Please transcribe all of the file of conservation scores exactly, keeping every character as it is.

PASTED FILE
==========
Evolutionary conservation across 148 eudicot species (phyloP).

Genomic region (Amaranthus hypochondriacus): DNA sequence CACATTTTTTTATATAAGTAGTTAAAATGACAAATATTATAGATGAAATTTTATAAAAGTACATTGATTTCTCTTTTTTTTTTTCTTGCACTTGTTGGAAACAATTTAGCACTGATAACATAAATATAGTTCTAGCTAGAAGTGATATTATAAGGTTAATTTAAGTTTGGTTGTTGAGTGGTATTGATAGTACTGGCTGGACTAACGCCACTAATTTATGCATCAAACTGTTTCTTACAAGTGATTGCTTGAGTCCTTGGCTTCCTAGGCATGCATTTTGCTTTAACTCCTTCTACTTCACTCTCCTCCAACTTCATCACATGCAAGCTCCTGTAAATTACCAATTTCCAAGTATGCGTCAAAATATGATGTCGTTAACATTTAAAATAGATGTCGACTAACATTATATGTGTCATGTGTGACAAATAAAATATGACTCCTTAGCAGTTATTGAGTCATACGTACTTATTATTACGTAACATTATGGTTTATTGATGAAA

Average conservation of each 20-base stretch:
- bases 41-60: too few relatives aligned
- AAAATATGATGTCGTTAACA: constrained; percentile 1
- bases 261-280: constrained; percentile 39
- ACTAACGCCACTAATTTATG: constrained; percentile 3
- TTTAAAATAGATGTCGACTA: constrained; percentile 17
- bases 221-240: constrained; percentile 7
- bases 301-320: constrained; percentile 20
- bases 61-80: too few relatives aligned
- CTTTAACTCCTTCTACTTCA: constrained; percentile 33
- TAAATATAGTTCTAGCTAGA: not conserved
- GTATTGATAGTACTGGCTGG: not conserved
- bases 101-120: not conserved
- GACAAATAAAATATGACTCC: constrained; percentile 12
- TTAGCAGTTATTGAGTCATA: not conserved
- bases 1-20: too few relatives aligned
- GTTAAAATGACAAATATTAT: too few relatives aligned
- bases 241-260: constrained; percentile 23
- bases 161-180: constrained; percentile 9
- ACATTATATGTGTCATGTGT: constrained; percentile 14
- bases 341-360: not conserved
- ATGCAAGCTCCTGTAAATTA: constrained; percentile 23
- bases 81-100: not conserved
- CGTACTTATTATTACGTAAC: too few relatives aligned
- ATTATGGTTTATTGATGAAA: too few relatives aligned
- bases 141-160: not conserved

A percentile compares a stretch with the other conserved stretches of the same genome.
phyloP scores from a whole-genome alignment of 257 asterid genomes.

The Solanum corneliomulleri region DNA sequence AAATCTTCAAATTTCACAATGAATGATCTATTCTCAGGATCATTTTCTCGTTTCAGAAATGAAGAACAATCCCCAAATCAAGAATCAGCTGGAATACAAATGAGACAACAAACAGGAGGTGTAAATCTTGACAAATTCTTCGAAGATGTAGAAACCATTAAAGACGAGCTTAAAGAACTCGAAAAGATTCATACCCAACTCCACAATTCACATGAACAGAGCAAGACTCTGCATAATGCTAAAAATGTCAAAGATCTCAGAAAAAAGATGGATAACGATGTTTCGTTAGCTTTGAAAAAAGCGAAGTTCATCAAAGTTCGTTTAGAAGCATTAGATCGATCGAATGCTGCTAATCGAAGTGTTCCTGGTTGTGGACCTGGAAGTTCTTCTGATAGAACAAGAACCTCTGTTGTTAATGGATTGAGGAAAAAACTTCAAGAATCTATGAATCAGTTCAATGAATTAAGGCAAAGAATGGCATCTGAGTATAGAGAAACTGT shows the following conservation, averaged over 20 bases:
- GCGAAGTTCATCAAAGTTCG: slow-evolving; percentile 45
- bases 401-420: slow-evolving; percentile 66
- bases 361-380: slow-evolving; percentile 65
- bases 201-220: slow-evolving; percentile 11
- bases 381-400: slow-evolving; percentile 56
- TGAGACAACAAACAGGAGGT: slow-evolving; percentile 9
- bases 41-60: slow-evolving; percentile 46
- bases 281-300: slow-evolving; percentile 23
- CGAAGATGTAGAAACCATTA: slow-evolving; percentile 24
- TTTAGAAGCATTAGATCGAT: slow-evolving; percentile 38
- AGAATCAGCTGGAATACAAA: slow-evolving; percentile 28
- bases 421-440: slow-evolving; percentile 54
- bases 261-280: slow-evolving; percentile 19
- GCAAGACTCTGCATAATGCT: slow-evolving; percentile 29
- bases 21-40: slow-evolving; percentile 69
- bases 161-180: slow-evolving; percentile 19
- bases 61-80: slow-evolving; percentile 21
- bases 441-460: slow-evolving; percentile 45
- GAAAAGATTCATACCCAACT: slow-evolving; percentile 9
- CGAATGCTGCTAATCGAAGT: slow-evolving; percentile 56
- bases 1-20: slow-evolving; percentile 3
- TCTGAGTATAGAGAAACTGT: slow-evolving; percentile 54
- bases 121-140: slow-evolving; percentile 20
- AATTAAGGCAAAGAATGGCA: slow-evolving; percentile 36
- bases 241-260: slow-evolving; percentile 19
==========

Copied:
Evolutionary conservation across 148 eudicot species (phyloP).

Genomic region (Amaranthus hypochondriacus): DNA sequence CACATTTTTTTATATAAGTAGTTAAAATGACAAATATTATAGATGAAATTTTATAAAAGTACATTGATTTCTCTTTTTTTTTTTCTTGCACTTGTTGGAAACAATTTAGCACTGATAACATAAATATAGTTCTAGCTAGAAGTGATATTATAAGGTTAATTTAAGTTTGGTTGTTGAGTGGTATTGATAGTACTGGCTGGACTAACGCCACTAATTTATGCATCAAACTGTTTCTTACAAGTGATTGCTTGAGTCCTTGGCTTCCTAGGCATGCATTTTGCTTTAACTCCTTCTACTTCACTCTCCTCCAACTTCATCACATGCAAGCTCCTGTAAATTACCAATTTCCAAGTATGCGTCAAAATATGATGTCGTTAACATTTAAAATAGATGTCGACTAACATTATATGTGTCATGTGTGACAAATAAAATATGACTCCTTAGCAGTTATTGAGTCATACGTACTTATTATTACGTAACATTATGGTTTATTGATGAAA

Average conservation of each 20-base stretch:
- bases 41-60: too few relatives aligned
- AAAATATGATGTCGTTAACA: constrained; percentile 1
- bases 261-280: constrained; percentile 39
- ACTAACGCCACTAATTTATG: constrained; percentile 3
- TTTAAAATAGATGTCGACTA: constrained; percentile 17
- bases 221-240: constrained; percentile 7
- bases 301-320: constrained; percentile 20
- bases 61-80: too few relatives aligned
- CTTTAACTCCTTCTACTTCA: constrained; percentile 33
- TAAATATAGTTCTAGCTAGA: not conserved
- GTATTGATAGTACTGGCTGG: not conserved
- bases 101-120: not conserved
- GACAAATAAAATATGACTCC: constrained; percentile 12
- TTAGCAGTTATTGAGTCATA: not conserved
- bases 1-20: too few relatives aligned
- GTTAAAATGACAAATATTAT: too few relatives aligned
- bases 241-260: constrained; percentile 23
- bases 161-180: constrained; percentile 9
- ACATTATATGTGTCATGTGT: constrained; percentile 14
- bases 341-360: not conserved
- ATGCAAGCTCCTGTAAATTA: constrained; percentile 23
- bases 81-100: not conserved
- CGTACTTATTATTACGTAAC: too few relatives aligned
- ATTATGGTTTATTGATGAAA: too few relatives aligned
- bases 141-160: not conserved

A percentile compares a stretch with the other conserved stretches of the same genome.
phyloP scores from a whole-genome alignment of 257 asterid genomes.

The Solanum corneliomulleri region DNA sequence AAATCTTCAAATTTCACAATGAATGATCTATTCTCAGGATCATTTTCTCGTTTCAGAAATGAAGAACAATCCCCAAATCAAGAATCAGCTGGAATACAAATGAGACAACAAACAGGAGGTGTAAATCTTGACAAATTCTTCGAAGATGTAGAAACCATTAAAGACGAGCTTAAAGAACTCGAAAAGATTCATACCCAACTCCACAATTCACATGAACAGAGCAAGACTCTGCATAATGCTAAAAATGTCAAAGATCTCAGAAAAAAGATGGATAACGATGTTTCGTTAGCTTTGAAAAAAGCGAAGTTCATCAAAGTTCGTTTAGAAGCATTAGATCGATCGAATGCTGCTAATCGAAGTGTTCCTGGTTGTGGACCTGGAAGTTCTTCTGATAGAACAAGAACCTCTGTTGTTAATGGATTGAGGAAAAAACTTCAAGAATCTATGAATCAGTTCAATGAATTAAGGCAAAGAATGGCATCTGAGTATAGAGAAACTGT shows the following conservation, averaged over 20 bases:
- GCGAAGTTCATCAAAGTTCG: slow-evolving; percentile 45
- bases 401-420: slow-evolving; percentile 66
- bases 361-380: slow-evolving; percentile 65
- bases 201-220: slow-evolving; percentile 11
- bases 381-400: slow-evolving; percentile 56
- TGAGACAACAAACAGGAGGT: slow-evolving; percentile 9
- bases 41-60: slow-evolving; percentile 46
- bases 281-300: slow-evolving; percentile 23
- CGAAGATGTAGAAACCATTA: slow-evolving; percentile 24
- TTTAGAAGCATTAGATCGAT: slow-evolving; percentile 38
- AGAATCAGCTGGAATACAAA: slow-evolving; percentile 28
- bases 421-440: slow-evolving; percentile 54
- bases 261-280: slow-evolving; percentile 19
- GCAAGACTCTGCATAATGCT: slow-evolving; percentile 29
- bases 21-40: slow-evolving; percentile 69
- bases 161-180: slow-evolving; percentile 19
- bases 61-80: slow-evolving; percentile 21
- bases 441-460: slow-evolving; percentile 45
- GAAAAGATTCATACCCAACT: slow-evolving; percentile 9
- CGAATGCTGCTAATCGAAGT: slow-evolving; percentile 56
- bases 1-20: slow-evolving; percentile 3
- TCTGAGTATAGAGAAACTGT: slow-evolving; percentile 54
- bases 121-140: slow-evolving; percentile 20
- AATTAAGGCAAAGAATGGCA: slow-evolving; percentile 36
- bases 241-260: slow-evolving; percentile 19